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Photograph of temporary grave of Lieutenant Vincent Burns in paper folder


Photograph of temporary grave of Lieutenant Vincent Burns in paper folder

Object information


This is a photograph of the temporary grave of Lieutenant Vincent Alexander Burns. It was issued to his mother, Edith Burns, as a memento.

Burns served with the 36th Battalion AIF during the First World War. He died on 11 June 1917 after sustaining severe injuries at the Battle of Messines.

After the war, the Commonwealth War Graves Commission disinterred and reburied remains in cemeteries established as close as possible to the temporary cemeteries that had been established during the war. The temporary crosses on graves like Burns' were removed and replaced with permanent headstones.

Physical description

A photograph of the grave of '..LIEUT V. A. BURNS...' encapsulated in a beige paper folder featuring the emblem of the 'AUSTRALIAN COMMONWEALTH / MILITARY FORCES' on the front cover, and details of the gravesite inside the front cover.

Statement of significance

This collection comprises objects related to the First World War service of Lieutenant Vincent Burns and his death at the Battle of Messines in June 1917. The collection includes a next-of-kin plaque, medals, an identity disc, a female relative badge, items related to the 36th Battalion, and photographs and documents related to Burns. Burns enlisted in the Australia Imperial Force in July 1915. He joined the 36th Battalion when it was raised in February 1916 and departed Sydney on 31 May 1916. The 36th Battalion's first major battle was at Messines in June 1917. On 9 June Burns sustained severe shrapnel injuries to his arm and abdomen. He died two days later as a result of his wounds.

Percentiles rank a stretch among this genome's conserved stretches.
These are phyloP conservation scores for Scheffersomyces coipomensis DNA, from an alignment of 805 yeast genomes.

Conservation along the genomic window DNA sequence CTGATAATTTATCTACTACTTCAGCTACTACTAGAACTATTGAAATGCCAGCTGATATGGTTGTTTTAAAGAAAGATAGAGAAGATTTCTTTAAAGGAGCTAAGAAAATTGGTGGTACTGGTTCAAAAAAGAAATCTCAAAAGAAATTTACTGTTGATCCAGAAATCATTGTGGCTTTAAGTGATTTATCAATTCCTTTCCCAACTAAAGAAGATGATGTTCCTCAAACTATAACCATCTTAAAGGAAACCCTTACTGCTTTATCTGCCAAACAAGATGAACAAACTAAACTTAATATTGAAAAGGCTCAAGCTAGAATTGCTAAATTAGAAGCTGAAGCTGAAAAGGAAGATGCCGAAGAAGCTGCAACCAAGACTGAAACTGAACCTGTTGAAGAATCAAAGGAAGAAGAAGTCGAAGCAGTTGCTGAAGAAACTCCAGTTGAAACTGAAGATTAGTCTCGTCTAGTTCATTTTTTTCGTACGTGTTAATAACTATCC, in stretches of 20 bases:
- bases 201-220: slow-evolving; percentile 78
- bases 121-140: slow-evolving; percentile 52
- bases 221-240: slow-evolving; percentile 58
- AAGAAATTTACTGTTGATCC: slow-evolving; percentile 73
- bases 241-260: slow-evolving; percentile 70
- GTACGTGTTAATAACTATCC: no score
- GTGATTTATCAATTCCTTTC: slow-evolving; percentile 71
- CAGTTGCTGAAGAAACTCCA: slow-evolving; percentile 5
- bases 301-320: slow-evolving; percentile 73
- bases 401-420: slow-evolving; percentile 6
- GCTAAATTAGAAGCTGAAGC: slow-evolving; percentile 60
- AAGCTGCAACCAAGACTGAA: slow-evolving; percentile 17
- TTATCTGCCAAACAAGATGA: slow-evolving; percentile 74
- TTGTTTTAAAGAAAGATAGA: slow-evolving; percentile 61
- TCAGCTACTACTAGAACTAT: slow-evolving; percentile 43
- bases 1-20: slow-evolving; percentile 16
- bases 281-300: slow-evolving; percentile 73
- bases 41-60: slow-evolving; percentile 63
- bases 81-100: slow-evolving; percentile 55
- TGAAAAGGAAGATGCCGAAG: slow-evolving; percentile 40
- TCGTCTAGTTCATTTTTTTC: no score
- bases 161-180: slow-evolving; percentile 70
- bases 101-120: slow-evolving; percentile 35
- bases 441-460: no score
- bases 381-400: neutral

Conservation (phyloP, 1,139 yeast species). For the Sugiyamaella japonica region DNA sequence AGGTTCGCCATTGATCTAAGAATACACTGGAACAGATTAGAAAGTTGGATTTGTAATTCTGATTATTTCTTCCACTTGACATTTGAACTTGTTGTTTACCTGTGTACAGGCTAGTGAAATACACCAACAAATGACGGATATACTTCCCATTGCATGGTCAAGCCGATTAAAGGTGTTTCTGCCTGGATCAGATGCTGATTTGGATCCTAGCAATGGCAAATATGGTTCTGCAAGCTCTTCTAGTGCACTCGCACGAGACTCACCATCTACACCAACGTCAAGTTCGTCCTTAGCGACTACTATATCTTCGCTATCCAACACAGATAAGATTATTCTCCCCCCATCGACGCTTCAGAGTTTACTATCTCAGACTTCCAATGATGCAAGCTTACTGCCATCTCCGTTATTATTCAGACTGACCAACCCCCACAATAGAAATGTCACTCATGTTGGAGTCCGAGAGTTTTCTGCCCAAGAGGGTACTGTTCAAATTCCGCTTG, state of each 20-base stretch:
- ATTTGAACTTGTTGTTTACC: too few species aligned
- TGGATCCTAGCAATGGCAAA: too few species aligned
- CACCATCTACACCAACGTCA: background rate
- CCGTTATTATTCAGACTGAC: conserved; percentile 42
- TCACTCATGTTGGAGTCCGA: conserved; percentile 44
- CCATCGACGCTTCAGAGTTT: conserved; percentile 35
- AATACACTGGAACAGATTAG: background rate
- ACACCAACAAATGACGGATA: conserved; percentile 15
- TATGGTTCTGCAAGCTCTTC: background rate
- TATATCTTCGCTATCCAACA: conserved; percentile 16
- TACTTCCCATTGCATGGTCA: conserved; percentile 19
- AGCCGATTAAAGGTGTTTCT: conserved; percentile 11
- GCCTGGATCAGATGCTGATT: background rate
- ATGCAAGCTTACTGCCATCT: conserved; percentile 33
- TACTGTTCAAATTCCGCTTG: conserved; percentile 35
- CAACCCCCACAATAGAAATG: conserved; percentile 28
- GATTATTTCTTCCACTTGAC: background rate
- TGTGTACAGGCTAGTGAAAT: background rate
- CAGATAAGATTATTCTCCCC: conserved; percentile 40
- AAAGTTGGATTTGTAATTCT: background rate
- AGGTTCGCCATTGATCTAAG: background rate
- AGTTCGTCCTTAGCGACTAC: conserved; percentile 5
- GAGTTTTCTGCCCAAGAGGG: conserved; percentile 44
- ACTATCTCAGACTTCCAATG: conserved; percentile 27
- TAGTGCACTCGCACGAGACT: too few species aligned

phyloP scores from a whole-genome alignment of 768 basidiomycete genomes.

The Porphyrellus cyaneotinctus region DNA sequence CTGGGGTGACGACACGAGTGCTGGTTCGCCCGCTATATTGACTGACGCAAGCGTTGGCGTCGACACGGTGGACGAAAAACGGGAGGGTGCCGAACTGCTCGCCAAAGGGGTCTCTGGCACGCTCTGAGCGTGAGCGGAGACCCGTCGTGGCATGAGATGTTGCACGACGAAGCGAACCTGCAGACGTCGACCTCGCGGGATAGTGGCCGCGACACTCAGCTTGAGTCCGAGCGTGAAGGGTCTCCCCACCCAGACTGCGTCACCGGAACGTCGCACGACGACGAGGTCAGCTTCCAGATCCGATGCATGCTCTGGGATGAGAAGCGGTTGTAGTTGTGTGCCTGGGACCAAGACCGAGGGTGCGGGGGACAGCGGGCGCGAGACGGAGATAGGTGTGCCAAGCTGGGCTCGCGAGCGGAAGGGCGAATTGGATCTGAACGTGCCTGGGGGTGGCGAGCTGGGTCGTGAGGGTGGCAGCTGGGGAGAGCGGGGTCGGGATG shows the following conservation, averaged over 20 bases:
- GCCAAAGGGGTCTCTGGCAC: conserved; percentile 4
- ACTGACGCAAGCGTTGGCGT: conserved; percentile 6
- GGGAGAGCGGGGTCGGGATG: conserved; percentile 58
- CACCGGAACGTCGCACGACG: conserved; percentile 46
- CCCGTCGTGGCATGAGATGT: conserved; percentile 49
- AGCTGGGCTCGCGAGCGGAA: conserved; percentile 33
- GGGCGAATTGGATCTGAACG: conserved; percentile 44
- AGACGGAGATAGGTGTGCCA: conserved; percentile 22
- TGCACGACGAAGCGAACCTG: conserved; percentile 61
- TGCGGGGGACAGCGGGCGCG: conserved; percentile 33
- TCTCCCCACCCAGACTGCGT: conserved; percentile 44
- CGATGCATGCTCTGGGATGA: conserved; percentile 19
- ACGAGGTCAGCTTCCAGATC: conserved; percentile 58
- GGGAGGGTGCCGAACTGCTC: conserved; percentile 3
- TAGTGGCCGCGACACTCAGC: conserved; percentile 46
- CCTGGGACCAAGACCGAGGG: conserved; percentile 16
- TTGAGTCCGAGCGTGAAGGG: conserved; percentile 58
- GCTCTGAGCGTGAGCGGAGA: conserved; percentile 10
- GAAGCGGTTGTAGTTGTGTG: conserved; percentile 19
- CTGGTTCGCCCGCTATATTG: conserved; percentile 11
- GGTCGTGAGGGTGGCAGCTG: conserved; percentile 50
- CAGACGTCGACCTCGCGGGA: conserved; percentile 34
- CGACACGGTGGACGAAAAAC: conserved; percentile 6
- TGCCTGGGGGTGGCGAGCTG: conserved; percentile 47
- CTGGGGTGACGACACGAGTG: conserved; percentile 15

Through its official and unofficial mementoes and memorials relating to Burns, this collection represents a personal connection to the way families dealt with the loss of loved ones. During the First World War around 420,000 Australians enlisted for service. Of that number around 60,000 service personnel died and 155,000 were wounded in action. The Australian population at that time numbered approximately 4.9 million, so the impact on society was immense. Battalion loyalties could be very strong and became, in many instances, a soldier's surrogate family. Recognising this, bereaved relatives often made contact with relatives of men from the same battalion or with returned men from the same unit. These friendships and connections often helped people through their grieving.

Object information

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